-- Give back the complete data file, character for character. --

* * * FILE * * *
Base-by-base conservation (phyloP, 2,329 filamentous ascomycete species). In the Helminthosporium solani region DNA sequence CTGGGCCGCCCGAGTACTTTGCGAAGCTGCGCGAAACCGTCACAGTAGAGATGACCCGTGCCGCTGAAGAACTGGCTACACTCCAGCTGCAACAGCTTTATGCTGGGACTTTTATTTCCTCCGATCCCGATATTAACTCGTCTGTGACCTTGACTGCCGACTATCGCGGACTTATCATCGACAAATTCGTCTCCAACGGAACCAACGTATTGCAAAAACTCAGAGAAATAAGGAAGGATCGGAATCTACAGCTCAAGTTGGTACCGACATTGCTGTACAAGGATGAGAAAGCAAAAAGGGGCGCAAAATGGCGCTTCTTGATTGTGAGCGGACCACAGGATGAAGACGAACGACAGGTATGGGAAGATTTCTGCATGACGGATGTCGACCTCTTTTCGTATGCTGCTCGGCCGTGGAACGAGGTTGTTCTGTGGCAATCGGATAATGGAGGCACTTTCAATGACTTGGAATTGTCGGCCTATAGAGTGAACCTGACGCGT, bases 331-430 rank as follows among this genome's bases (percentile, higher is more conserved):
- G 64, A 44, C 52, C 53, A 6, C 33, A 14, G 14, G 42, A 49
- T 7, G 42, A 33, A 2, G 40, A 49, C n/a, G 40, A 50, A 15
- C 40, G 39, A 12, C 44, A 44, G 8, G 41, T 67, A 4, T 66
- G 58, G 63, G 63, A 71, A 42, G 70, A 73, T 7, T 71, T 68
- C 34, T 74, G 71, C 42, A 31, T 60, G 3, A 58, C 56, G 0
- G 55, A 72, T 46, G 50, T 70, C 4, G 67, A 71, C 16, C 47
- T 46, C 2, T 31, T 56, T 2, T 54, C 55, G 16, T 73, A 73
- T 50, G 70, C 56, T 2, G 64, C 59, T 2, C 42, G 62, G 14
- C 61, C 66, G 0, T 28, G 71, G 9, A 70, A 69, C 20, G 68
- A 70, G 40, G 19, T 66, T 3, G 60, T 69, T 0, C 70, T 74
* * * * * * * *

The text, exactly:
Base-by-base conservation (phyloP, 2,329 filamentous ascomycete species). In the Helminthosporium solani region DNA sequence CTGGGCCGCCCGAGTACTTTGCGAAGCTGCGCGAAACCGTCACAGTAGAGATGACCCGTGCCGCTGAAGAACTGGCTACACTCCAGCTGCAACAGCTTTATGCTGGGACTTTTATTTCCTCCGATCCCGATATTAACTCGTCTGTGACCTTGACTGCCGACTATCGCGGACTTATCATCGACAAATTCGTCTCCAACGGAACCAACGTATTGCAAAAACTCAGAGAAATAAGGAAGGATCGGAATCTACAGCTCAAGTTGGTACCGACATTGCTGTACAAGGATGAGAAAGCAAAAAGGGGCGCAAAATGGCGCTTCTTGATTGTGAGCGGACCACAGGATGAAGACGAACGACAGGTATGGGAAGATTTCTGCATGACGGATGTCGACCTCTTTTCGTATGCTGCTCGGCCGTGGAACGAGGTTGTTCTGTGGCAATCGGATAATGGAGGCACTTTCAATGACTTGGAATTGTCGGCCTATAGAGTGAACCTGACGCGT, bases 331-430 rank as follows among this genome's bases (percentile, higher is more conserved):
- G 64, A 44, C 52, C 53, A 6, C 33, A 14, G 14, G 42, A 49
- T 7, G 42, A 33, A 2, G 40, A 49, C n/a, G 40, A 50, A 15
- C 40, G 39, A 12, C 44, A 44, G 8, G 41, T 67, A 4, T 66
- G 58, G 63, G 63, A 71, A 42, G 70, A 73, T 7, T 71, T 68
- C 34, T 74, G 71, C 42, A 31, T 60, G 3, A 58, C 56, G 0
- G 55, A 72, T 46, G 50, T 70, C 4, G 67, A 71, C 16, C 47
- T 46, C 2, T 31, T 56, T 2, T 54, C 55, G 16, T 73, A 73
- T 50, G 70, C 56, T 2, G 64, C 59, T 2, C 42, G 62, G 14
- C 61, C 66, G 0, T 28, G 71, G 9, A 70, A 69, C 20, G 68
- A 70, G 40, G 19, T 66, T 3, G 60, T 69, T 0, C 70, T 74